Tuesday, October 24, 2006

Iraq: The Great Unraveling

Morgue workers unload victims of a sectarian slaughter in Balad
One of the consequences of the descent of Iraq into near anarchy is that even moderate Iraqis are now seeking the protection of extremists.

I believe that most Iraqis welcomed the overthrow of Saddam Hussein. That most Iraqis find the terrorists and radical sectarians in their midst to be abhorrant. But what happened over the last two weeks in Balad, a Tigris River city north of Baghdad, is an example of what is occurring in Baghdad and throughout much of Iraq as civil order disintegrates three and a half years into the hapless American-led occupation:
Earlier this month, two or three Sunni men, one a local Al Qaeda leader, were killed in Balad by Shiites.

Sunni insurgents then took their revenge, kidnapping and beheading 17 Shiite laborers. U.S. troops arrested two police officers for their alleged involvement in the deaths.

Following the beheadings, the Shiite elders of Balad phoned an office of powerful Shiite cleric Moqtada al-Sadr in Baghdad. They asked for protection and, I can only presume, revenge. Sadr leads the Mahdi Army, the most feared Shiite militia in Iraq.

The Kadhimiyah branch of the Madhi Army responded en masse.

Early the next day, loudspeakers on Shiite mosques in Balad broadcast warnings that all Sunnis were to leave within 48 hours. Shiite gunmen set up checkpoints at the edge of town, questioning the occupants of passing vehicles about whether they were Shiite or Sunni.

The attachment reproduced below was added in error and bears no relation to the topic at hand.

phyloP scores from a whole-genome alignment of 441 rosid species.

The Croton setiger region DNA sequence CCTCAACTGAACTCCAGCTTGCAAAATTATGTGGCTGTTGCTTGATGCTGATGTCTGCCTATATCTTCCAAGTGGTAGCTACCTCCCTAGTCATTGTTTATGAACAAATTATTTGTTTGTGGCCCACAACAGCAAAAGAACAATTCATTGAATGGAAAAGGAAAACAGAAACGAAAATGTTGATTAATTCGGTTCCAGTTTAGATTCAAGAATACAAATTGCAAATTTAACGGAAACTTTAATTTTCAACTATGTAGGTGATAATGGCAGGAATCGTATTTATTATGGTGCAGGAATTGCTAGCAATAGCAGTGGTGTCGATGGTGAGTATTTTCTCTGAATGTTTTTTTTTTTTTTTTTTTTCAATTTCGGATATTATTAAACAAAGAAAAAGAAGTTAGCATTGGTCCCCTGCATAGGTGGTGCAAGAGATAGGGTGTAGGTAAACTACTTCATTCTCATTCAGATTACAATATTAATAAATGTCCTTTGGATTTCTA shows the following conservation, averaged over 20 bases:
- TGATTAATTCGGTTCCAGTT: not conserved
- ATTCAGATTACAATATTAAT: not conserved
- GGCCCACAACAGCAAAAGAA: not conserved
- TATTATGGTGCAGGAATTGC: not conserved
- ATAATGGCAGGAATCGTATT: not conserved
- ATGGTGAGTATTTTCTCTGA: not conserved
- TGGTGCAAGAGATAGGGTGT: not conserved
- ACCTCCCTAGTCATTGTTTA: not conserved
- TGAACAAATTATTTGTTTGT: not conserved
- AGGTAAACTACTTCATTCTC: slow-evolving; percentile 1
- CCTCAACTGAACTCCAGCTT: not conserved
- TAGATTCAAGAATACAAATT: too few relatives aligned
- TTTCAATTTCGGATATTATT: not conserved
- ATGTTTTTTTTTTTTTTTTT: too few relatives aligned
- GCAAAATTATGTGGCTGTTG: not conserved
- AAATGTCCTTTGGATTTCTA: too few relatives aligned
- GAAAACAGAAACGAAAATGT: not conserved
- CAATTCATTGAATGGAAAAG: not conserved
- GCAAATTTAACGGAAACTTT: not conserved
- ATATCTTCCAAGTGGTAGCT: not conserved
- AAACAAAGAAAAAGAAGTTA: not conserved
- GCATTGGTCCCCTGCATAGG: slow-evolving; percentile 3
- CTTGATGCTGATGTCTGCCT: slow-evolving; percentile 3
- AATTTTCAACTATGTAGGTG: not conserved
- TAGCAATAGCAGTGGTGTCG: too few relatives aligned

Some Sunnis did not make it through the checkpoints alive and an orgy of killings that took as many as 80 lives followed.

By Sunday, there were virtually no Sunnis left in Balad.
This footnote that speaks volumes about the power of militas and hatred with which U.S. and Iraqi troops are viewed:
Although there was a sizeable U.S. military presence nearby, they were not asked to intervene when it became obvious that a slaughter was underway. And it was only after the slaughter ended that the Iraqi government ordered a regiment into the city.
More here.

Pretend that the aforementioned slaughter in Balad and incidents like it never happened.
That's what U.S. commanders are doing in making the preposterous assertion that Iraqi security forces will be ready to take over from American troops in 12 to 18 months or so.

Note that that's what they said 18 months ago.

Note further that there was -- gasp! -- a blackout during the press conference at command headquarters in Baghdad. That's right, over three and a half years after the invasion there still isn't reliable electrical service even in the fricking Green Zone.
More here.


U.S. commanders are negotiating an amnesty with Sunni insurgents to try to defuse the chaotic state of Iraq and pave the way for disarmament of Shiite militias, according to a story in The Times of London.

The Times says that:
"The tactic marks a dramatic reversal of policy by the U.S. military, which blocked attempts to pardon insurgents with American blood on their hands after handing over sovereignty to a secular Iraqi Government in June 2004.

"The U-turn comes amid the bloodiest fighting for two years and growing domestic opposition to the war as Americans prepare to vote in crucial midterm elections.

"Even as President Bush convened emergency talks with his generals and national security advisers to review strategy in Iraq, commanders on the ground were negotiating a peace deal. Observers expect leaders of the Sunni insurgency to join a peace conference early next month."

More here.

(Photograph by Bassim Daham/The Associated Press)


Vigilante said...

Promises, lies, and spins: they're running outta pitches. The bases are loaded and they're throwing pitch-outs. End game is near.

Shaun Mullen said...

Yup. No extra innings for these clowns.